The Rise and Fall of Donald Trump’s Mini-Me

He promised to run government like a business and basked in his nouveau riche success. He rode a wave of populism that boosted his fame within the Republican party. Then he squandered it all when he broke the law on the White House lawn.

About a week after House Speaker Nancy Pelosi announced a formal impeachment inquiry of President Donald Trump, the end came for one of his most ardent followers in Congress, New York’s Rep. Chris Collins. Though the outcome of the president’s own predicament is likely months from a resolution, the rise and fall of Collins, a boastful, head-butting, self-proclaimed political outsider with a knack for making enemiesoffers, in some respects, a version of the Trump saga in miniature.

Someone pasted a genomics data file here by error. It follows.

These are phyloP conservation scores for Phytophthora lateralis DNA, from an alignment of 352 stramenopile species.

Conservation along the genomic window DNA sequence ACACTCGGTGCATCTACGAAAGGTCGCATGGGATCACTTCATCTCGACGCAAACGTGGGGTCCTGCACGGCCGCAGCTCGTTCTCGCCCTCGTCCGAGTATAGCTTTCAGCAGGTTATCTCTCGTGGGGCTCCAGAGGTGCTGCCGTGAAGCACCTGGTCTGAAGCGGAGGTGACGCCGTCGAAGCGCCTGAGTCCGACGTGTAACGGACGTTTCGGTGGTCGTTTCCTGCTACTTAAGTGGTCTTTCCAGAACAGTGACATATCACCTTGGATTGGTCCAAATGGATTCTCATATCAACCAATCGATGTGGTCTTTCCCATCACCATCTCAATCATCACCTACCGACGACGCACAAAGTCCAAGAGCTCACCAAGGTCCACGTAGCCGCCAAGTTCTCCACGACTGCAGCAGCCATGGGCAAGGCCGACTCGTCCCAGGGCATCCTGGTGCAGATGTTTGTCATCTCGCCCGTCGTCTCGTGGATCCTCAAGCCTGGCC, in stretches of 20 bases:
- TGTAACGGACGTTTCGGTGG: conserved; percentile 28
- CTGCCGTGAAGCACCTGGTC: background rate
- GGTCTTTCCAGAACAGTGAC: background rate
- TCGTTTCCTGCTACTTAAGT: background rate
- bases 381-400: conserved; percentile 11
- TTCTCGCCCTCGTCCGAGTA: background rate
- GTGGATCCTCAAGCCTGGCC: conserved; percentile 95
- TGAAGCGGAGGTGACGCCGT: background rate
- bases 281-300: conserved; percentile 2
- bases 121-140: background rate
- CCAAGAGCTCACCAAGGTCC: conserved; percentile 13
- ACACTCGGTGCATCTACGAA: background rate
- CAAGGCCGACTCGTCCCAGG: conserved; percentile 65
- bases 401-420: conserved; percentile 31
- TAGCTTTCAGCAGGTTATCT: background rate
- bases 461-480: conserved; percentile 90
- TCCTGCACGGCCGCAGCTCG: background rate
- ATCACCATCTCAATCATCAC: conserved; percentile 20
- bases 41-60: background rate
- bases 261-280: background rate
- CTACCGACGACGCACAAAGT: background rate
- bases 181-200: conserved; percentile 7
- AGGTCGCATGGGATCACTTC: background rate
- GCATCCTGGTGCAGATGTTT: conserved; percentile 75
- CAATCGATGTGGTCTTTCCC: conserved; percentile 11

Collins, 69, leveraged his notoriety as the first Republican member of Congress to endorse Trump to hold onto his deep-red district in Western New York despite a federal indictment.

Then, on Monday, after more than a year of insisting on his innocence, he resigned and pleaded guilty to two felony insider trading charges, including conspiracy to commit securities fraud and lying to the FBI. His sentencing is scheduled for January and he faces up to five years in federal prison for each count.

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